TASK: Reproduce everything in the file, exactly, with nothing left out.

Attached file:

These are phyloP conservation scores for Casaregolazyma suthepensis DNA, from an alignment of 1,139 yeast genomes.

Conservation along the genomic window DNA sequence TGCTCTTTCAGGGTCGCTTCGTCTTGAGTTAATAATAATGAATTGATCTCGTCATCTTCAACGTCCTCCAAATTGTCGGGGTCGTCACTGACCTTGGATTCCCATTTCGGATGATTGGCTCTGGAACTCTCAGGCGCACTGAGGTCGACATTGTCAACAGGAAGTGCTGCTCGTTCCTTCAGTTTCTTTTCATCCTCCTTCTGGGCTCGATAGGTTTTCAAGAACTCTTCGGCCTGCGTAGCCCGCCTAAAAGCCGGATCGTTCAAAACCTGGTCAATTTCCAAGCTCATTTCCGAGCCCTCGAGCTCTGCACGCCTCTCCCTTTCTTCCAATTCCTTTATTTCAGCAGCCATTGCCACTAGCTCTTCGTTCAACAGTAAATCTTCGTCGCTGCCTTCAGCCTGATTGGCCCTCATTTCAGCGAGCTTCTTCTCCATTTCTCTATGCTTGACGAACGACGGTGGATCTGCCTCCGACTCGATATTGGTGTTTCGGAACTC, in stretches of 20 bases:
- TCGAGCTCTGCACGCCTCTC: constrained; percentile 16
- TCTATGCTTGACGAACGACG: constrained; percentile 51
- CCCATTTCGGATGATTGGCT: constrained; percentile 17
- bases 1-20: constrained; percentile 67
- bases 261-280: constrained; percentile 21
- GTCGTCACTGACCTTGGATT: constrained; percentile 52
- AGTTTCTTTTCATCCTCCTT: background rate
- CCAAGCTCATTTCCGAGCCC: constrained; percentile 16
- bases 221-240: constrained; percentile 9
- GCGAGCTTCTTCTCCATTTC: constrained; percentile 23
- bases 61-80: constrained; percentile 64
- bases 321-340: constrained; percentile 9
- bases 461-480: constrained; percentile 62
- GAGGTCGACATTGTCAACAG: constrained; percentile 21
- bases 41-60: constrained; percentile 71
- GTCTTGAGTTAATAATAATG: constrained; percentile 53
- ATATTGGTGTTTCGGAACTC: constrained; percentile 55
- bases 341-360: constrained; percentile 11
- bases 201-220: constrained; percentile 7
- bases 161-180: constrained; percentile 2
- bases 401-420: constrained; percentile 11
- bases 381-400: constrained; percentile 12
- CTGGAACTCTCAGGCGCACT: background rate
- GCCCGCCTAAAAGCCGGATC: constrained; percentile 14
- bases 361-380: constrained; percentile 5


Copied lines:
These are phyloP conservation scores for Casaregolazyma suthepensis DNA, from an alignment of 1,139 yeast genomes.

Conservation along the genomic window DNA sequence TGCTCTTTCAGGGTCGCTTCGTCTTGAGTTAATAATAATGAATTGATCTCGTCATCTTCAACGTCCTCCAAATTGTCGGGGTCGTCACTGACCTTGGATTCCCATTTCGGATGATTGGCTCTGGAACTCTCAGGCGCACTGAGGTCGACATTGTCAACAGGAAGTGCTGCTCGTTCCTTCAGTTTCTTTTCATCCTCCTTCTGGGCTCGATAGGTTTTCAAGAACTCTTCGGCCTGCGTAGCCCGCCTAAAAGCCGGATCGTTCAAAACCTGGTCAATTTCCAAGCTCATTTCCGAGCCCTCGAGCTCTGCACGCCTCTCCCTTTCTTCCAATTCCTTTATTTCAGCAGCCATTGCCACTAGCTCTTCGTTCAACAGTAAATCTTCGTCGCTGCCTTCAGCCTGATTGGCCCTCATTTCAGCGAGCTTCTTCTCCATTTCTCTATGCTTGACGAACGACGGTGGATCTGCCTCCGACTCGATATTGGTGTTTCGGAACTC, in stretches of 20 bases:
- TCGAGCTCTGCACGCCTCTC: constrained; percentile 16
- TCTATGCTTGACGAACGACG: constrained; percentile 51
- CCCATTTCGGATGATTGGCT: constrained; percentile 17
- bases 1-20: constrained; percentile 67
- bases 261-280: constrained; percentile 21
- GTCGTCACTGACCTTGGATT: constrained; percentile 52
- AGTTTCTTTTCATCCTCCTT: background rate
- CCAAGCTCATTTCCGAGCCC: constrained; percentile 16
- bases 221-240: constrained; percentile 9
- GCGAGCTTCTTCTCCATTTC: constrained; percentile 23
- bases 61-80: constrained; percentile 64
- bases 321-340: constrained; percentile 9
- bases 461-480: constrained; percentile 62
- GAGGTCGACATTGTCAACAG: constrained; percentile 21
- bases 41-60: constrained; percentile 71
- GTCTTGAGTTAATAATAATG: constrained; percentile 53
- ATATTGGTGTTTCGGAACTC: constrained; percentile 55
- bases 341-360: constrained; percentile 11
- bases 201-220: constrained; percentile 7
- bases 161-180: constrained; percentile 2
- bases 401-420: constrained; percentile 11
- bases 381-400: constrained; percentile 12
- CTGGAACTCTCAGGCGCACT: background rate
- GCCCGCCTAAAAGCCGGATC: constrained; percentile 14
- bases 361-380: constrained; percentile 5